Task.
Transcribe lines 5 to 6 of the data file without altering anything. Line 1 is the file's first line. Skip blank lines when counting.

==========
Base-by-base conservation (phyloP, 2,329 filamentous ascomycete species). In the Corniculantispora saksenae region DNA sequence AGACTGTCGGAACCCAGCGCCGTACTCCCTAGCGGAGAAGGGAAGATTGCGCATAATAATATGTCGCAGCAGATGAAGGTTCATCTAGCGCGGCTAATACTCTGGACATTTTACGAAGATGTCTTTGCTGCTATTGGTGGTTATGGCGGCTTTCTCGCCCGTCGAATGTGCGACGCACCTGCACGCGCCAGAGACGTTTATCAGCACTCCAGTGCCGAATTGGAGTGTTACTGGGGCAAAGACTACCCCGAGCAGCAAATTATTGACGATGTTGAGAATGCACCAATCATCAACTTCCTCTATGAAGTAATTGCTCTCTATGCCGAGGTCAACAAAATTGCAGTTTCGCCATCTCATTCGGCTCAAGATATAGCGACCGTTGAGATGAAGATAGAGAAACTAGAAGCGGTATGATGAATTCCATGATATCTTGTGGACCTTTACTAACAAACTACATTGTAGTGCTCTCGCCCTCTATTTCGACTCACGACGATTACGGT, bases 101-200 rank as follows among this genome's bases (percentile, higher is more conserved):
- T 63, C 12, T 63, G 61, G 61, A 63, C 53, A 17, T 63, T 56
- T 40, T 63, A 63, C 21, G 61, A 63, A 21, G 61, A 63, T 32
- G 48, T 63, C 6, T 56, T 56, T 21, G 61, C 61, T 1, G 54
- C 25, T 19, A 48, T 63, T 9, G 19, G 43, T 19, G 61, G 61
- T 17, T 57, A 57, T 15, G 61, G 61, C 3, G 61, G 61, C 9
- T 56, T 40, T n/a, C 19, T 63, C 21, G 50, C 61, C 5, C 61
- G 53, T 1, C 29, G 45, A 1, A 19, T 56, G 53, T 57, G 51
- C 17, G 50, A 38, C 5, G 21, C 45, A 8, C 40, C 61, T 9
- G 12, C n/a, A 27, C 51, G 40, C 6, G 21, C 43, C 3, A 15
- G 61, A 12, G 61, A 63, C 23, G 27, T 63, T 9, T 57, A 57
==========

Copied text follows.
- C 25, T 19, A 48, T 63, T 9, G 19, G 43, T 19, G 61, G 61
- T 17, T 57, A 57, T 15, G 61, G 61, C 3, G 61, G 61, C 9